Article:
How might we engage with the “essence” of King Lear, or “Learness,” in a networked culture? Juxtaposing the clips of the division-of-the-kingdom scene from different films allows us to reexamine our perceived ethical burden to explain Lear’s problems away. The scene in Peter Brook’s 1971 film is dominated by close-ups of Lear and other characters, framing Paul Scofield’s Lear as a solemn statue. Peter Brook’s 1962 RSC production and subsequent 1971 film of King Lear engages with the theme of ecocriticism through an apocalyptic mise-en-scène.
In contrast to Laurence Olivier’s Lear in Elliott’s 1983 film, who laughs off Cordelia’s initial response, Scofield’s Lear speaks methodically and remains stern throughout the scene, which ends with him calmly banishing Cordelia. Cordelia’s aside is cut, thereby diminishing the weight of a potentially revelatory moment as well as Cordelia’s self-discovery.
Placed side by side with Kurosawa’s Ran (1985) and other versions that contain elements of merriment, this scene in Brook’s film sets a much more sinister and nihilistic tone for the entire narrative. Drawing on one single line by Goneril (‘When he returns from hunting/ I will not speak with him’, 1.3.8–9), Kurosawa presents a lavish, extended opening scene of boar hunting. It has become a critical commonplace to read Lear’s journey as that of an un-accommodated animal: the wild boar is a metaphor for Hidetora’s (Lear) degeneration from the hunter to the hunted. However, the film’s Buddhist framework hints at Hidetora’s reincarnation in the form of a boar after death. The line between humanity and the natural world is more porous and permeable in Shinto Buddhism.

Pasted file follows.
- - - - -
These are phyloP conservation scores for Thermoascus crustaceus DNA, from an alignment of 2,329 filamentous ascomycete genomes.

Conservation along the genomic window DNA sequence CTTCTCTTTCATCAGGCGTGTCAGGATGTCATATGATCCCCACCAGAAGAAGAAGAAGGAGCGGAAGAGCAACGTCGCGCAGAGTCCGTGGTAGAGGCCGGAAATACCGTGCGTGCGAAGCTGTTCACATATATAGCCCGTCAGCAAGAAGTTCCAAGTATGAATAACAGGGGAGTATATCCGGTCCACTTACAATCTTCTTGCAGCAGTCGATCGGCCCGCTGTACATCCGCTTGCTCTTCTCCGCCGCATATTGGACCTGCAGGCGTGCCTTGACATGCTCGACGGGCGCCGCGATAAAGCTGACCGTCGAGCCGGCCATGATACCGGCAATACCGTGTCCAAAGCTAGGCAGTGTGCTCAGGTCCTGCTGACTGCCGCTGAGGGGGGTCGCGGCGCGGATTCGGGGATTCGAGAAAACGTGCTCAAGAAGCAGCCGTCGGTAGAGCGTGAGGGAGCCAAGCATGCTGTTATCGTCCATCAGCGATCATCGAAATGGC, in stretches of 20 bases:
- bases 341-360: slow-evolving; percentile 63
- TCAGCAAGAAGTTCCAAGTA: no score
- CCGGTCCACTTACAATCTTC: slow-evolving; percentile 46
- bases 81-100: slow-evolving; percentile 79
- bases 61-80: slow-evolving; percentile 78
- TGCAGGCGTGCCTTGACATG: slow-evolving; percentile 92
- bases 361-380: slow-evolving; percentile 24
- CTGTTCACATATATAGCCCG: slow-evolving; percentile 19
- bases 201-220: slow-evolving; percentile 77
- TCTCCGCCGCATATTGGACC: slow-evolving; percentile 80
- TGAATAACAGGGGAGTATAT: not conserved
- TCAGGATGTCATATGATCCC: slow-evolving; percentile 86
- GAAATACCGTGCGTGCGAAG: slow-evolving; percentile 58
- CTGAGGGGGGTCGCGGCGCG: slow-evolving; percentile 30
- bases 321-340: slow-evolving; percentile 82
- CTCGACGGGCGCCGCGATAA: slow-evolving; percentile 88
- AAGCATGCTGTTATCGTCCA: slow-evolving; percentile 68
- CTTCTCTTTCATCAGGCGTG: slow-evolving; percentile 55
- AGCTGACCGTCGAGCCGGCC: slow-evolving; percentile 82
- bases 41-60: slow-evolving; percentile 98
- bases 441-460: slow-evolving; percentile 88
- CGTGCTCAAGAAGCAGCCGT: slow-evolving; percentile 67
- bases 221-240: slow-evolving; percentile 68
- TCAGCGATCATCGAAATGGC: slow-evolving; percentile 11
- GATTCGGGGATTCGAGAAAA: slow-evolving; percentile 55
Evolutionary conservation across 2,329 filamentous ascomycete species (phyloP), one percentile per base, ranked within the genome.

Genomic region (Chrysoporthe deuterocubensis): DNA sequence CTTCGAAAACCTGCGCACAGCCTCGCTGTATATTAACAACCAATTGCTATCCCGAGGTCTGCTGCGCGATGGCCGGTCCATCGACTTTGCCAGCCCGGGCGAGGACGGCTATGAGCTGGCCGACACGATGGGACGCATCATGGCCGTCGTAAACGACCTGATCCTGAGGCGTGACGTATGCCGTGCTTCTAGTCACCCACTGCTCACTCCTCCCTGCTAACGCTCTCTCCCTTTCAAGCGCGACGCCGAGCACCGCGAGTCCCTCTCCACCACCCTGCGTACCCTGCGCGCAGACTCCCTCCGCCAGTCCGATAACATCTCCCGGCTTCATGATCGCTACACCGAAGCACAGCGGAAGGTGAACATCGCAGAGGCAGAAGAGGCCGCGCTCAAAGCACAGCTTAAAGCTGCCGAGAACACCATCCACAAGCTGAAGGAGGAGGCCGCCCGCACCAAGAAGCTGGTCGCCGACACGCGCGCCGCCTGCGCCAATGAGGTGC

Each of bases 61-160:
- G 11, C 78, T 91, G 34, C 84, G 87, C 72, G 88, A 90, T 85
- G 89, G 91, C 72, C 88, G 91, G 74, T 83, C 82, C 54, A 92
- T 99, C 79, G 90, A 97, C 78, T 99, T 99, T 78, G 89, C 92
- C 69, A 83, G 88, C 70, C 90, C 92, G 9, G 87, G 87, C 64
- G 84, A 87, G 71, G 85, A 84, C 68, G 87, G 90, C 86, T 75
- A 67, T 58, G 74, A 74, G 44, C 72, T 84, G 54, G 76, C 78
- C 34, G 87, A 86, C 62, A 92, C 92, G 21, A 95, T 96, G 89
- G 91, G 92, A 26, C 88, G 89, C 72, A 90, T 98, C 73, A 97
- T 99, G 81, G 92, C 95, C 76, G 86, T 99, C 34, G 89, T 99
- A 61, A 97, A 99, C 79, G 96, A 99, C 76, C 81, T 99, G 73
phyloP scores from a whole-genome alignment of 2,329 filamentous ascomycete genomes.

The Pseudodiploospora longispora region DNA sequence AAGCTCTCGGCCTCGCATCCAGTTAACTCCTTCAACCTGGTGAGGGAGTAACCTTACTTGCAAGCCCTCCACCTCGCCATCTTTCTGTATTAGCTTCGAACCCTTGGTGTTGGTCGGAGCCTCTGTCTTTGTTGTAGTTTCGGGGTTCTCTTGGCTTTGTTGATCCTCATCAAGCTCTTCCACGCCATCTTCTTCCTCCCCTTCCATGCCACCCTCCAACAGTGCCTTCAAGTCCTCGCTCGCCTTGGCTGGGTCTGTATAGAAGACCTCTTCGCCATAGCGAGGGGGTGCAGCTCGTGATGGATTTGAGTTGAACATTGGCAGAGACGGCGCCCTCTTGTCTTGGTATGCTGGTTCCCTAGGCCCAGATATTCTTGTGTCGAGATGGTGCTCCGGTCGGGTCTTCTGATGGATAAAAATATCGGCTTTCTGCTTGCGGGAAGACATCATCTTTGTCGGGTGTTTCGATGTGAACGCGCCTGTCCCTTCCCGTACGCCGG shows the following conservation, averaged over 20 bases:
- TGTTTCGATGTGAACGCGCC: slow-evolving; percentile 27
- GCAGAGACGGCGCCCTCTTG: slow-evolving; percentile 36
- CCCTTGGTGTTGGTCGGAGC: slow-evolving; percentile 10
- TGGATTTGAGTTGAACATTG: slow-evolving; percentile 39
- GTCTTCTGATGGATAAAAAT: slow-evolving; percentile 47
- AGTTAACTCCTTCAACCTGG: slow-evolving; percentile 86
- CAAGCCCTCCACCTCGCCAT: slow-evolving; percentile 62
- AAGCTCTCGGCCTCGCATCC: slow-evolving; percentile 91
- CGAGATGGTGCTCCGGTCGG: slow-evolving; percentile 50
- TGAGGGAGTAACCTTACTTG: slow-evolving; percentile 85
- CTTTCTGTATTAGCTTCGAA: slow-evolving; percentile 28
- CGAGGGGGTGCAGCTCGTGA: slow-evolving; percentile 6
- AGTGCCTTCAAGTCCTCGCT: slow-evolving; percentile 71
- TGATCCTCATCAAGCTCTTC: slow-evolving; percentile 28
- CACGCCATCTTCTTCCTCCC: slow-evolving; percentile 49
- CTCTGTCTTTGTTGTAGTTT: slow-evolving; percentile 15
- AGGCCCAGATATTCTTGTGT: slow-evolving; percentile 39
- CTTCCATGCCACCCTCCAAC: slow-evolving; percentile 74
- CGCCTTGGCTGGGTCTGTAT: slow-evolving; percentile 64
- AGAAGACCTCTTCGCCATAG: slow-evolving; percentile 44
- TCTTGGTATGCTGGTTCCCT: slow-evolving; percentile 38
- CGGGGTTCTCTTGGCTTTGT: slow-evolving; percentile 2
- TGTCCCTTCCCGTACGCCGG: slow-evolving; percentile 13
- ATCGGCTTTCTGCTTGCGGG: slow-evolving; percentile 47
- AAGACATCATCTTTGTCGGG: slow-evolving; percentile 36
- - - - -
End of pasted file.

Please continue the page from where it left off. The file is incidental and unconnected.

One of the key lines in Shakespeare’s King Lear is the aging monarch’s rhetorical question ‘Who is it that can tell me who I am?’, to which the Fool answers ‘Lear’s shadow’ (1.4.189–90). In Ran, which places its characters firmly among the animals and frequently in epic natural landscape, Hidetora frequently asks where he is rather than who he is.
Scofield’s Lear does suffer from an identity crisis (who is Lear if he is no longer king?) that is more typical of most performances of Lear, but he is at the same time firmly planted in his solitude and tragic immobility. External, sartorial signs of regality are largely absent in Scofield’s Lear.
In contrast to Trevor Nunn’s and Elliott’s films, this scene in Brook’s film does not treat the division of the kingdom ceremonially.
Digital tools help us make necessary links between different modes of literary representation and between different iterations of the human experience. When a work survives and appears in more than one form, we have both a vexing problem of interpretation and a rich opportunity for the study of cultural variants. As a play that begins with an aging monarch staging a fantastical, paradoxical last act as a king, Shakespeare’s King Lear lures us toward a final act of interpretation to nail down the nature of the sufferings and yet fails to provide any sense of closure.
There are two challenges to teaching King Lear and Shakespeare in performance in general. I would like to examine potential solutions provided by a video-centric platform that focuses on performance video as a common object of study. While there is much discussion of mediated representations of Shakespeare in the mediascape (such as YouTube) and while there is an increasing number of apps with supplementary video content, video-centric teaching platforms have remained marginal to pedagogical and critical inquiries.